Now that cherries are in season, I am bringing Cherry Yum Yum back. Bringing it back, bigger and better than before. Brighter, fresher, less processed. For this week’s #tbtfood, Cherry Yum Yum gets a makeover with fresh stewed cherries and a from scratch crumble topping. Call it a cobbler or a crumble if you want. Call it a crustless cherry pie or a buckle. But make it. And call it Cherry Yum Yum. And thank Mrs. MacCorkle.
For the Slurry
- 2 oz cold water
- 4 Tablespoons corn starch
For the Cherry Filling
- 2 pounds fresh sweet cherries, , washed and pitted
- 8 oz (1 cup) lemonade or water (If using water, add the zest of a lemon)
- 3.5 oz (about 1/2 cup) granulated sugar
- 1/4 teaspoon kosher salt
- 1 teaspoon vanilla extract
- All the slurry
Optional for the Filling
- An extra 1/2 pound washed and pitted sweet or tart cherries or a can of tart cherries, , very well drained and patted dry (that's what I used because they didn't have any more cherries at the store I went to)
For the Crumble Topping
- 4 oz (1 stick) unsalted butter
- 1/2 teaspoon vanilla
- 6 oz (scant 1 1/2 cups) cake flour
- 5 double graham crackers, , finely crushed
- 2 oz (scant 1/3 cup) granulated sugar
- 1/4 teaspoon fine sea salt
- Spray an 11"x7" baking dish with pan spray. Set aside.
- Preheat over to 350F.
For the Slurry
- Whisk together the water and corn starch until there are no lumps.
- Set aside so it is convenient to the stove.
For the Cherry Filling
- Combine the cherries, lemonade or water + zest, sugar and salt in a medium sauce pan.
- Bring to a boil, and then reduce heat to a simmer. Let the fruit simmer about 10 minutes.
- Re-whisk the slurry and then pour it all into the cherries.
- The mixture will thicken fairly dramatically pretty quickly.
- Let boil, stirring, for several seconds, until you can no longer taste the raw starch and the mixture is mostly clear. Remove from heat and stir in the vanilla.
- Pour the cherry mixture into the prepared pan and spread into an even layer.
- Spread the additional cherries over the top. This step is optional. Your Yum Yum will still be Yummy if you leave out the additional fruit.
For the Crumble Layer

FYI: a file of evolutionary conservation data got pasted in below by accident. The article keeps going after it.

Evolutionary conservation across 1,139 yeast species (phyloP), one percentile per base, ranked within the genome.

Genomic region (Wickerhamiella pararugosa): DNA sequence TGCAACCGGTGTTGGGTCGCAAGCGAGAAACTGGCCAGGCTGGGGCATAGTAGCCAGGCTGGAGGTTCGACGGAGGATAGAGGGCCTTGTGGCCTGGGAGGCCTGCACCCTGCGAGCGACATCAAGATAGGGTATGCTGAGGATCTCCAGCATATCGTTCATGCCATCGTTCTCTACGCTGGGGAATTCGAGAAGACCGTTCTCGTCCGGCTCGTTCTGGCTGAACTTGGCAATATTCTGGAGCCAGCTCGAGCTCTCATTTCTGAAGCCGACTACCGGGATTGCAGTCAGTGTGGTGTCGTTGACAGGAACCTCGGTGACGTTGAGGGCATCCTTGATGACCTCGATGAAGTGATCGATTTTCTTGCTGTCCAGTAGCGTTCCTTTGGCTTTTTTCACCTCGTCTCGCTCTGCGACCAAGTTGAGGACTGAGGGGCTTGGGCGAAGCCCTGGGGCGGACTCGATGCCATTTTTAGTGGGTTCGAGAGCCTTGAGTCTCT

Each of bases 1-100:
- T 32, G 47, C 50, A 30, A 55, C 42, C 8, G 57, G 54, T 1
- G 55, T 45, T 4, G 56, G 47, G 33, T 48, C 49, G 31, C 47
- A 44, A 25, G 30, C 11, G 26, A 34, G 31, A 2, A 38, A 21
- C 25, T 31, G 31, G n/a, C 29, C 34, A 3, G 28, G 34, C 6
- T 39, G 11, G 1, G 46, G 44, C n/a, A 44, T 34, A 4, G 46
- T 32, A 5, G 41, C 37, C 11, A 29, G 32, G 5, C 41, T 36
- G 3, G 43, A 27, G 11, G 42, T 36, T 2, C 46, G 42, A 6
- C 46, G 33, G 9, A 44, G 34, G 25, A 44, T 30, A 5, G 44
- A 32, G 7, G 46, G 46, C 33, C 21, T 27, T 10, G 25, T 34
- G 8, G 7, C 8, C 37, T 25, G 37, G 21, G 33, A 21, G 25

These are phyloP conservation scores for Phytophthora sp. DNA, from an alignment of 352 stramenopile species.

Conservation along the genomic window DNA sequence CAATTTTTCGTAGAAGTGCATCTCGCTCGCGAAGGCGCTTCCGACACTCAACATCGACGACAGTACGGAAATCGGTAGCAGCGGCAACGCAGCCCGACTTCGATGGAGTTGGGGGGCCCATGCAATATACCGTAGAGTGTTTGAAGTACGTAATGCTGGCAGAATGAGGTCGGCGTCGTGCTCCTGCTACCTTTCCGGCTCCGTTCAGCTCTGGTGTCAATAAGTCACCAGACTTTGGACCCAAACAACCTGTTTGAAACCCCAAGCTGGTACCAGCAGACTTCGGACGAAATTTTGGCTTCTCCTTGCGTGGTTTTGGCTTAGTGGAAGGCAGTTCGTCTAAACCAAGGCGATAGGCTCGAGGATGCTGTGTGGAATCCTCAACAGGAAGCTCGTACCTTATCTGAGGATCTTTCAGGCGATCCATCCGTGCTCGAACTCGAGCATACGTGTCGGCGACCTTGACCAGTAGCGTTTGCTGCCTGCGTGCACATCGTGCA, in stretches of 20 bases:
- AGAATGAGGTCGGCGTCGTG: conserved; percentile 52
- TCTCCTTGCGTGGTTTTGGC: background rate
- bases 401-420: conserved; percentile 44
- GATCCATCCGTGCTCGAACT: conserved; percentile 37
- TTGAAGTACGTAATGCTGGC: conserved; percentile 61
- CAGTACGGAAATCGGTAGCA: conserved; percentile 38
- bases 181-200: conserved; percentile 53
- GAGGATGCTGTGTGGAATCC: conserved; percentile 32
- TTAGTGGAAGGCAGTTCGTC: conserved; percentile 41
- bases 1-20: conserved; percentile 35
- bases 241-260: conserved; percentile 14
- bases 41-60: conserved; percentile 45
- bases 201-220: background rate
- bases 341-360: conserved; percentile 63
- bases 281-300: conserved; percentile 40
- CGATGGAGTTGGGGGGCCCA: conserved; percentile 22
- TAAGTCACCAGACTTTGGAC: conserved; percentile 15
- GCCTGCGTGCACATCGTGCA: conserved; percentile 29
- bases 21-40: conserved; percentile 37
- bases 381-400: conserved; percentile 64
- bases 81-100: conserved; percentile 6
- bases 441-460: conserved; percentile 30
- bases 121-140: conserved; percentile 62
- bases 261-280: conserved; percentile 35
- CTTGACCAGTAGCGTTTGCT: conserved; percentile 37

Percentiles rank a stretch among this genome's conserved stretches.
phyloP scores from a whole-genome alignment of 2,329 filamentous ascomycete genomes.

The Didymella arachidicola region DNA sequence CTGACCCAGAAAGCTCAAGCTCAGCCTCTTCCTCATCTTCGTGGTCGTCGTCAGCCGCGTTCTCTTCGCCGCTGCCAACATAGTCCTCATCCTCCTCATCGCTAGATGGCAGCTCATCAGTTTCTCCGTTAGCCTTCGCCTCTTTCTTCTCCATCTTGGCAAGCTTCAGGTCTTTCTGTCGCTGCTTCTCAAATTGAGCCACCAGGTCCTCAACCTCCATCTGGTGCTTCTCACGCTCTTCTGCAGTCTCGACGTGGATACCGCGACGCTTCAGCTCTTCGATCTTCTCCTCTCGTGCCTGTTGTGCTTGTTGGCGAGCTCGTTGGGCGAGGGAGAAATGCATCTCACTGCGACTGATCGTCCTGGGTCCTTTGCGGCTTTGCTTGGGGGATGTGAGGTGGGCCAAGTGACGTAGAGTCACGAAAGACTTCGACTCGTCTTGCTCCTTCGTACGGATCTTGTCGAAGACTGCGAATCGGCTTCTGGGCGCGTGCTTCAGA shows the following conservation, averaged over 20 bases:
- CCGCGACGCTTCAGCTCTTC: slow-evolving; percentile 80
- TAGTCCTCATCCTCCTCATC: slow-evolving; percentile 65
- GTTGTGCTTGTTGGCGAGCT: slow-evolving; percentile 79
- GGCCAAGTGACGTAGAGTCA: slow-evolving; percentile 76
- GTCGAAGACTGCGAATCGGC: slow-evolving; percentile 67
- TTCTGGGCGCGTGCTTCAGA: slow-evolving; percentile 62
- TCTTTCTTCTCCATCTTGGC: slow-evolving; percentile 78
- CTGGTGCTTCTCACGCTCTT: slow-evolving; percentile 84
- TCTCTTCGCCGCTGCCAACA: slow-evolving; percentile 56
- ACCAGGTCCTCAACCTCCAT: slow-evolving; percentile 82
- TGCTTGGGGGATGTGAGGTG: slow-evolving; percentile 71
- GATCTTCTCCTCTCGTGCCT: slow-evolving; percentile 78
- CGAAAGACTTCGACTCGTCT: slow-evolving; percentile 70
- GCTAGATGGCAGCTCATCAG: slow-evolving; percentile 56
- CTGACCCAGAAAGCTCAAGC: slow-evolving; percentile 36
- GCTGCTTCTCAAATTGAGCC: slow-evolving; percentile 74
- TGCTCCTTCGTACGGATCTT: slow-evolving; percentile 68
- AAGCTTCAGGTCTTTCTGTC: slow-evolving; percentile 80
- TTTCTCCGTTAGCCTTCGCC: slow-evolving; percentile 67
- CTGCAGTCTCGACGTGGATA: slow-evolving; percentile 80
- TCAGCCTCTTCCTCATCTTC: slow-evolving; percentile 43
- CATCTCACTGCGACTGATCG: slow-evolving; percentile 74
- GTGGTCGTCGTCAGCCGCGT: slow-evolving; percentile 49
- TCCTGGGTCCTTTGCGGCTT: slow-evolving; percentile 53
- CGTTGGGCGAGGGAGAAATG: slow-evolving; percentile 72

- Melt the butter over low heat, and stir until smooth.
- Stir the vanilla into the melted butter. Set aside.
- In the bowl of your food processor (or just in a gallon zip-top bag which is what I did), combine the cake flour. crushed graham crackers, sugar, and salt. Pulse a few times (or shake the bag well) to combine.
- Drizzle in the melted butter/vanilla and pulse (or smoosh the closed bag around) until you have a crumbly mixture.
- Sprinkle the crumble layer over the fruit. It will be a pretty thick layer. That's how we like it.
- Bake at 350F for 15 minutes. Lower the heat to 325F and bake another 15-20 minutes more until the fruit is bubbling around the edges of the pan and the crumble layer is golden brown.
- Cool to warm or room temperature and serve.
- Smile and enjoy.
If you want your crumble topping to be a bit less crumbly, you can add an additional ounce of butter. I like it crumbly, so 4 oz of butter is fine for me. Feel free to go with up to 6 oz of butter if you like things less crumbly, though.
Serve with some lightly sweetened whipped cream, whipped cream/sour cream or vanilla ice cream.
I just had to make one of the photos in black and white. You know, in honor of #tbtfood. Have you ever noticed how unappetizing red desserts look in black and white? I’m pretty sure that’s why Alfred Hitchcock chose to use chocolate syrup for the blood in Psycho. Because in black and white, red reads as…well, ugly. Anyway, here’s your #tbtfood photo in all its black and white glory.
I’m glad you chose to spend some time with me today! I hope you enjoyed this installment of #tbtfood. If you have a favorite retro food you’d like me to revisit, just let me know. And if you’d like to follow any or all of the series I’ve started, links are below.
Okay, one more pretty one!
Have a lovely day.